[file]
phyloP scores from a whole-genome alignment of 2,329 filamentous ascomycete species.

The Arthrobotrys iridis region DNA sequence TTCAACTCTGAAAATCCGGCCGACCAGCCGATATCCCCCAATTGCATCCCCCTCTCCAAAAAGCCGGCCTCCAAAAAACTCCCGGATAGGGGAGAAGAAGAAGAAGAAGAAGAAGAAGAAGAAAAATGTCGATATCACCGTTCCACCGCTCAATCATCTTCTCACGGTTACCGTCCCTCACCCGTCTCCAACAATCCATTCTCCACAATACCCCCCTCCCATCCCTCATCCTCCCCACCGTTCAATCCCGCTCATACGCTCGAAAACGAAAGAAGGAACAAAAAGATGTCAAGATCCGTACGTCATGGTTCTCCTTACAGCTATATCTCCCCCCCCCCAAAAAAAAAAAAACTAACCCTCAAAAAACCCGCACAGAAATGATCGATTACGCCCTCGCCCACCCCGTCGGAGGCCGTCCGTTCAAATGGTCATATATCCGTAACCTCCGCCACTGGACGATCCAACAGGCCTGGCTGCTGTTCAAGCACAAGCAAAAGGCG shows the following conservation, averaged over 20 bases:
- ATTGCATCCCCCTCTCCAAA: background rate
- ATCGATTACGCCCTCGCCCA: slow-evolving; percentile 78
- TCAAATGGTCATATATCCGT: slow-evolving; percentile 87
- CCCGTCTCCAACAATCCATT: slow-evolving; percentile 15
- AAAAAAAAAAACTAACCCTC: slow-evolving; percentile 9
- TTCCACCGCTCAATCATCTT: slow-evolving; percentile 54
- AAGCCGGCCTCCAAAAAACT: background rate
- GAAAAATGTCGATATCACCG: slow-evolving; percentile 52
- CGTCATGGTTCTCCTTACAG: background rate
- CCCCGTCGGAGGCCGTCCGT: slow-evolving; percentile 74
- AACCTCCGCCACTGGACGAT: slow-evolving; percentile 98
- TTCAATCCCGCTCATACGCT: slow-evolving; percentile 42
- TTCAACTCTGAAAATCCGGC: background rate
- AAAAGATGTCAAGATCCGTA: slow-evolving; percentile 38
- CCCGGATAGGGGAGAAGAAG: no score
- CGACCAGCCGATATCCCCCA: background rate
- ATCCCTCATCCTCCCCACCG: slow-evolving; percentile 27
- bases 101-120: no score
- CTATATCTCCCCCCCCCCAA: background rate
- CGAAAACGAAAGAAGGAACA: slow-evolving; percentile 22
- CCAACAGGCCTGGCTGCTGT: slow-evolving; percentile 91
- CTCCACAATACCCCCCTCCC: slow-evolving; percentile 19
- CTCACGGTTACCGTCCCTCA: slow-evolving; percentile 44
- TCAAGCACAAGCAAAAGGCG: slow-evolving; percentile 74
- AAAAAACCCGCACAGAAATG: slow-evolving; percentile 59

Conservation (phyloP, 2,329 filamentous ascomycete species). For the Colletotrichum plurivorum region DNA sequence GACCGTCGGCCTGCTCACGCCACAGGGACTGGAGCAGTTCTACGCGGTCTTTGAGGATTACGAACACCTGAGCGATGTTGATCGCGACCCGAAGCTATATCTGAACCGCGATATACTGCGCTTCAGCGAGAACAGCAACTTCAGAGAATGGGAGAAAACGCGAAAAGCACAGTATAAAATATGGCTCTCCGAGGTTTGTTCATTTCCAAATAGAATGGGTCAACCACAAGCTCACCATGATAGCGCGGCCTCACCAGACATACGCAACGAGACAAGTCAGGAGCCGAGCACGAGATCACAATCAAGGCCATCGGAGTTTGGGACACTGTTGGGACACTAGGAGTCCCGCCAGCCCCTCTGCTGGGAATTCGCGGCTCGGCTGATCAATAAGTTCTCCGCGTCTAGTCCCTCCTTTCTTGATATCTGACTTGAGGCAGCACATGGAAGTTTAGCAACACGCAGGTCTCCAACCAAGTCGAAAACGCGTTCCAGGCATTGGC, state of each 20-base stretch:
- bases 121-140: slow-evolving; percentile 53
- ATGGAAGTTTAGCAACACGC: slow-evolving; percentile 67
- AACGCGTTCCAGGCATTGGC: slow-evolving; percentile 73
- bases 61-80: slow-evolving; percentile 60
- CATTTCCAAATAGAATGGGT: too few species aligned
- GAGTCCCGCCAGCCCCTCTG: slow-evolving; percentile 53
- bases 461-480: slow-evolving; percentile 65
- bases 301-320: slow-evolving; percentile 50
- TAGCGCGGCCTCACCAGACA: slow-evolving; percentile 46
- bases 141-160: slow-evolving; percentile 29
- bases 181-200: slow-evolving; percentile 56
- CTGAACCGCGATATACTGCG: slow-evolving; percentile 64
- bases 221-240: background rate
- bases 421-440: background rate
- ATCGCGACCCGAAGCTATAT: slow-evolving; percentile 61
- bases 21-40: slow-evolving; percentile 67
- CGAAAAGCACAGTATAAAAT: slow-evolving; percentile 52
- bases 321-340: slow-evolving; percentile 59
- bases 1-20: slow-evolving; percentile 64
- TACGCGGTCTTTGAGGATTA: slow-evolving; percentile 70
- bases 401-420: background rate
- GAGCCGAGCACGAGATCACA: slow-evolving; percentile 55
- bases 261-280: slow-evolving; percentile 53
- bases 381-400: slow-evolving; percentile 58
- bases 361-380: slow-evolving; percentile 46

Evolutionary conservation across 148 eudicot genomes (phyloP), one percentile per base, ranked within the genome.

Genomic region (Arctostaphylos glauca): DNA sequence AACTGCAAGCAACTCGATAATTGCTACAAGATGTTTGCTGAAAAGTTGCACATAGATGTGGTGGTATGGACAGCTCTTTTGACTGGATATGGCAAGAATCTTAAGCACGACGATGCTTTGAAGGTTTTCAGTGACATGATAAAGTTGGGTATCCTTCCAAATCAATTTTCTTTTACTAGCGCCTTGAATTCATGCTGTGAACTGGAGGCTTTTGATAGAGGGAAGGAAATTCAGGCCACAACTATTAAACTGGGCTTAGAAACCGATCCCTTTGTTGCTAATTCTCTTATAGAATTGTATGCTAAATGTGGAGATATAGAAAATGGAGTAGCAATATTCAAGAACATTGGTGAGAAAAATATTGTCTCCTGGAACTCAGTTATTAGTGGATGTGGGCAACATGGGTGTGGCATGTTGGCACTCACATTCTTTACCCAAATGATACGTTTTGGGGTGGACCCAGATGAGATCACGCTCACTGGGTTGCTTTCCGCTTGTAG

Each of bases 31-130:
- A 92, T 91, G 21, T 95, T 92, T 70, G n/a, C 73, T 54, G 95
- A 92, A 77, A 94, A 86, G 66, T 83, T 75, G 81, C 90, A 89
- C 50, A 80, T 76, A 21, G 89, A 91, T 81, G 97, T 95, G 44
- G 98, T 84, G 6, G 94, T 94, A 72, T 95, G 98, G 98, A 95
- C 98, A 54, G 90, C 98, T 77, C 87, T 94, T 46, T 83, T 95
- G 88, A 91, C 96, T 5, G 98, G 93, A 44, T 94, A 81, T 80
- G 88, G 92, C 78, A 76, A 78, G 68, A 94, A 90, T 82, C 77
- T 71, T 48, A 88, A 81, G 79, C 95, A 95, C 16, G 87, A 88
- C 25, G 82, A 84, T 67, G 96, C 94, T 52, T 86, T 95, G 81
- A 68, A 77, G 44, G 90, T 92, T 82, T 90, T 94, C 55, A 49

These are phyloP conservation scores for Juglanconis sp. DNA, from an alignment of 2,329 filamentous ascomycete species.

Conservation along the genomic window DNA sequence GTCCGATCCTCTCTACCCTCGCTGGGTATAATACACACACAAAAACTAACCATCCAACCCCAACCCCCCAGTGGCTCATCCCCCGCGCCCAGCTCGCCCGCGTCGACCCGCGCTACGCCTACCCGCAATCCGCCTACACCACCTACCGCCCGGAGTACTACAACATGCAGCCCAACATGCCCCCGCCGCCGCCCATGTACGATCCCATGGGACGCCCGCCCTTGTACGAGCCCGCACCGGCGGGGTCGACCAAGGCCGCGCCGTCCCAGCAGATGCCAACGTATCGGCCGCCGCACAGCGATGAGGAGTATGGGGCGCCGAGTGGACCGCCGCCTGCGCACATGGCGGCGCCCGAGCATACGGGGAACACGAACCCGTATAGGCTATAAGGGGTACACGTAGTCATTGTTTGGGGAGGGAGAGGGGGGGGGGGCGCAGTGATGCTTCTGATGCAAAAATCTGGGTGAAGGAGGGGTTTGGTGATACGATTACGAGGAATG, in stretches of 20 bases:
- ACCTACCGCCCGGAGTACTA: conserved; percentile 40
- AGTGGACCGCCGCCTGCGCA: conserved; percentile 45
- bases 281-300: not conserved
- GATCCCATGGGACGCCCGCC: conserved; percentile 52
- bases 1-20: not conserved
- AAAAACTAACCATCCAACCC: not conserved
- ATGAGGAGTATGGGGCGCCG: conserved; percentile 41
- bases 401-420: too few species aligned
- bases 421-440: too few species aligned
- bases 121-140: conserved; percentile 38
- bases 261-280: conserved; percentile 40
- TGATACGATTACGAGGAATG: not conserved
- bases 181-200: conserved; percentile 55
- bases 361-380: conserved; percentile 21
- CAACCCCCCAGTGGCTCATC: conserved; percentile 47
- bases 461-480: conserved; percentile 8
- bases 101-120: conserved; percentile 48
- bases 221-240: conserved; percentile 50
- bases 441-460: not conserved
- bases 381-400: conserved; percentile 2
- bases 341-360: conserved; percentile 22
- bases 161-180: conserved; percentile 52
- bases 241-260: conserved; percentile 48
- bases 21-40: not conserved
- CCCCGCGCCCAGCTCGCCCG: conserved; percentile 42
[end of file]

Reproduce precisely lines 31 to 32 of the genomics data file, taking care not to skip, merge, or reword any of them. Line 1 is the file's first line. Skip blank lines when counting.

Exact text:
- AACGCGTTCCAGGCATTGGC: slow-evolving; percentile 73
- bases 61-80: slow-evolving; percentile 60